I love the woman who loves giraffes.
Who wouldn’t after watching the documentary The Woman Who Loves Giraffes.
The film shines a light on Anne Innis Dagg’s foundational research which was previously hidden from most of the world because of her gender. In doing so, it brings awareness to the devastating reality that giraffes are facing today: Extinction.
In 1956, four years before Jane Goodall studied the chimpanzee and seven years before Dian Fossey worked with mountain gorillas, 23-year-old biologist Anne Innis Dagg journeyed solo to South Africa to study giraffes in the wild. Her story is one of far-reaching scientific discovery, sexual discrimination and environmental alarm.
The Woman Who Loves Giraffes will appeal to zoologists, environmentalists, ecologists, animal lovers, dreamers, bravehearts, human rights activists, feminists, adventurers, and every female, young or old, who has ever been told, “Sorry, no. You’re a girl.”
Prepare to be inspired.
A 30 minute interview with the film’s remarkable star and its director, Alison Reid, and can be seen on YouTube.
YouTube also offers a way to view the film (for a fee), if it doesn’t play in a theater near you.
(Find a list of screenings for The Woman Who Loves Giraffes in New York, Los Angeles, Washington DC, and elsewhere on the film’s website.
The day after I viewed The Woman Who Loves Giraffes,
National Geographic emailed the following short article to subscribers.
The article doesn’t speak to safaris or giraffes, but it aligns perfectly with one of documentary’s themes.
PHOTOGRAPH BY NASABy Victoria Jaggard, SCIENCE Executive Editor
Science, as a discipline, is somewhat obsessed with the notion of due credit. Woe betide the news writer who does not note which person is the lead author on a study. That’s one reason I’ve been personally fascinated with recent efforts to bring so-called hidden figures in science into the spotlight.
Stories highlighting marginalized people’s contributions to science have been trickling out for decades, but the term “hidden figures” leapt into our shared consciousness thanks to the incredible 2016 book, and subsequent movie, about the Black women who made vital calculations to send early NASA astronauts into space. Both works catapulted NASA mathematician Katherine Johnson (pictured above) into international stardom in her mid-90s—even though she made her contributions to the Mercury, Gemini, and Apollo space programs decades earlier. Johnson, who died this week at the age of 101, was a true pioneer, and her story will resonate for decades to come.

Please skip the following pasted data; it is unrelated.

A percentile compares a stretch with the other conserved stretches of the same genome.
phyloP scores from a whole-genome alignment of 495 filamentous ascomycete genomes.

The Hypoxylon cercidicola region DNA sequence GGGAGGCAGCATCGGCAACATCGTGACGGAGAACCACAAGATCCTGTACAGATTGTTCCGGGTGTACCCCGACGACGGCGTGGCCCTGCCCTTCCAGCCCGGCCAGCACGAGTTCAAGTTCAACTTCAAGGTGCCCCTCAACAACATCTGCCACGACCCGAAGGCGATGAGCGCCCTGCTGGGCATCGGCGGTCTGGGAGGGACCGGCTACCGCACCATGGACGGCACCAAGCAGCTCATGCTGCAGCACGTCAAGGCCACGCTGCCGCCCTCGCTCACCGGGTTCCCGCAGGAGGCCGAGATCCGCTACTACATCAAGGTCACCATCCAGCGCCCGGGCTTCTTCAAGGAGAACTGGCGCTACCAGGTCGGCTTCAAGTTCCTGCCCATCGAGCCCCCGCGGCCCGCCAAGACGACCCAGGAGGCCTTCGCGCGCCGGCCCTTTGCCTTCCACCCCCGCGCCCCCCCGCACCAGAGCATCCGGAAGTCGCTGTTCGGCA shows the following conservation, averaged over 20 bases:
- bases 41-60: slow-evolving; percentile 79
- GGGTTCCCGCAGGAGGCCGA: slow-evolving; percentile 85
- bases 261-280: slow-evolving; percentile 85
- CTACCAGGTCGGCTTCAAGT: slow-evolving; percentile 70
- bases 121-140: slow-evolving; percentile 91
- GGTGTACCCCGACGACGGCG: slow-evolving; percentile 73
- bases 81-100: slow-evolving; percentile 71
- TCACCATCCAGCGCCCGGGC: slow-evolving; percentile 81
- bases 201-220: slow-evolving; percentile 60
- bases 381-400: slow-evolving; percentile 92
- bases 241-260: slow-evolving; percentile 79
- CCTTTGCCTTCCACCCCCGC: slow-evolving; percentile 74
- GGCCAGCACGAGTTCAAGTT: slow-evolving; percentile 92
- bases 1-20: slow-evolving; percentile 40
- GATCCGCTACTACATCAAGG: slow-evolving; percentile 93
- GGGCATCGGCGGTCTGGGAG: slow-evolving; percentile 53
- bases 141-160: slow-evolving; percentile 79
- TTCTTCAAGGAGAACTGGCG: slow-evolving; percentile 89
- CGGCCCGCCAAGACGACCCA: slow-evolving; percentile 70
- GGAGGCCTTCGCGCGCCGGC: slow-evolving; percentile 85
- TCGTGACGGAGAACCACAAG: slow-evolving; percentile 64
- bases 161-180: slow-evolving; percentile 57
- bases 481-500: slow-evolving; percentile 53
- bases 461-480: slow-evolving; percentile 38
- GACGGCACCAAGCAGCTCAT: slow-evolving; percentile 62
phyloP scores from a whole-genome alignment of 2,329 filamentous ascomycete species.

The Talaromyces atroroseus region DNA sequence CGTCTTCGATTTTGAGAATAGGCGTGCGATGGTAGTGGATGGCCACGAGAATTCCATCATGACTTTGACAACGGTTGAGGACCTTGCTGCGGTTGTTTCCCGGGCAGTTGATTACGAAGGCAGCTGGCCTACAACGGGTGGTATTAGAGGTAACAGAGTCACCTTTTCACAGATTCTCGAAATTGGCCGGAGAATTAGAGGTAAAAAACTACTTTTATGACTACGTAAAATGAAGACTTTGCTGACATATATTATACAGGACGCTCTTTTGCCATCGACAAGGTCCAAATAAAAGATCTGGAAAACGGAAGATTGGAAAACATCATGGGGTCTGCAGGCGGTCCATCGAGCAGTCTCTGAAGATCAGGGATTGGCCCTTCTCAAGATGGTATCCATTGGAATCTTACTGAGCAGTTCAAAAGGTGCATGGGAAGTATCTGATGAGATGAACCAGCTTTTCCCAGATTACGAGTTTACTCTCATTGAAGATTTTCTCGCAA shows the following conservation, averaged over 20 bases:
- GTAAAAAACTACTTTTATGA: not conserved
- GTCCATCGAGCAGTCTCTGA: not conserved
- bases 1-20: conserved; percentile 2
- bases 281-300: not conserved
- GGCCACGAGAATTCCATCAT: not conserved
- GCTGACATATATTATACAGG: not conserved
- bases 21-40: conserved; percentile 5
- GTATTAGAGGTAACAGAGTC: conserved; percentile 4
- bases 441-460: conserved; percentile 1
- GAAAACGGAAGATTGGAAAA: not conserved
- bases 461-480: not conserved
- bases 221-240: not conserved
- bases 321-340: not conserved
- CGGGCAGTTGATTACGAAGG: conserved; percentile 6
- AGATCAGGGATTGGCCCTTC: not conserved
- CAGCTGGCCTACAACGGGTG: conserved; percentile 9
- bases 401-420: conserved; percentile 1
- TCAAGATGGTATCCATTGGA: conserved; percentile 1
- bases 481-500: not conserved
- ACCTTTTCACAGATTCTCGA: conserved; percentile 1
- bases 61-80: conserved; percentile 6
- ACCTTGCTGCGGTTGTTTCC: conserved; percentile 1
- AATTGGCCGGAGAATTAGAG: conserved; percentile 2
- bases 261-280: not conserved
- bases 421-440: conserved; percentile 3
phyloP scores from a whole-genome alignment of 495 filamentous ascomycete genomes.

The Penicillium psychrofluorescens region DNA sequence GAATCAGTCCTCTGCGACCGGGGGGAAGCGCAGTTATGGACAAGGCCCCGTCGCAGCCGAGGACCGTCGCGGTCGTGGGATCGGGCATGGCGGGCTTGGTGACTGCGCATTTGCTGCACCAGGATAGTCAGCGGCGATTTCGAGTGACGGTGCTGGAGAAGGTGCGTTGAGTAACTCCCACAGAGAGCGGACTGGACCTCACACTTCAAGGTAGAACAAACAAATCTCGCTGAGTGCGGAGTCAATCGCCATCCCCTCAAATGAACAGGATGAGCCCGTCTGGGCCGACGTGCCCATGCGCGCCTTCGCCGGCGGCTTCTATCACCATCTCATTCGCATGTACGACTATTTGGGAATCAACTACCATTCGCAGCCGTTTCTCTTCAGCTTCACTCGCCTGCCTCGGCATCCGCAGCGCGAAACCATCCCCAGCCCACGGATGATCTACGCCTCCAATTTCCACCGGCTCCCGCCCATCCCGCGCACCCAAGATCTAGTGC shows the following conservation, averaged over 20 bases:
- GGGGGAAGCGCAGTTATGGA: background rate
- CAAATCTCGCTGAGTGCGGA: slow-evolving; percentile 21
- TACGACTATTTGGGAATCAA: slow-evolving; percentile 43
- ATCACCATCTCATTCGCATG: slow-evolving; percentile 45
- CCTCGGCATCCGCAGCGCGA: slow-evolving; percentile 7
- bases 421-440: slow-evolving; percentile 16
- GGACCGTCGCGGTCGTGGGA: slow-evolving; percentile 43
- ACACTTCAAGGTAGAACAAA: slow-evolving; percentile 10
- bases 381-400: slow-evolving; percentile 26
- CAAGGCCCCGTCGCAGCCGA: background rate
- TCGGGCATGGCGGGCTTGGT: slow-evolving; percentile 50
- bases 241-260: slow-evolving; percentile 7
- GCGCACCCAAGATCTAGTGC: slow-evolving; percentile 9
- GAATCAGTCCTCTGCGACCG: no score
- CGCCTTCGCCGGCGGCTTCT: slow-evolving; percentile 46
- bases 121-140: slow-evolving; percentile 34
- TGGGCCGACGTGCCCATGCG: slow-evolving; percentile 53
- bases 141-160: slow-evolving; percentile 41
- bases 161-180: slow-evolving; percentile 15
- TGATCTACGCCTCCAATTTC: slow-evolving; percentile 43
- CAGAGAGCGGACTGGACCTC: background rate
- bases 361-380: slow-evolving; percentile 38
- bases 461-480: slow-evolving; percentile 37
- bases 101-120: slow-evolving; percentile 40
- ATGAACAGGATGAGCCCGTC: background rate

The exponential increase in stories about other hidden figures can be inspiring stuff, although sometimes the patterns that emerge are heartbreaking. The more I read, the more I see two common narrative arcs: People who did the work loud and proud and were persecuted for it (looking at you, Hypatia), and people who did the work quietly and went consistently unrecognized for far too long (over to you, Eunice Foote and Rosalind Franklin).
Still, I have hope for scientists working today, thanks to the efforts of people like Jessica Wade. A woman working in physics, Wade has been adding biographies of notable women and people of color to Wikipedia’s bounty of scientist biographies. And writers such as Angela Saini are really hitting science where it hurts, uncovering the dark history of inaccuracies, biases, and downright bad research practices that led to so many good scientists being stifled. Maybe, as more people like them champion inclusion in science, the need to celebrate hidden figures will become a thing of the past.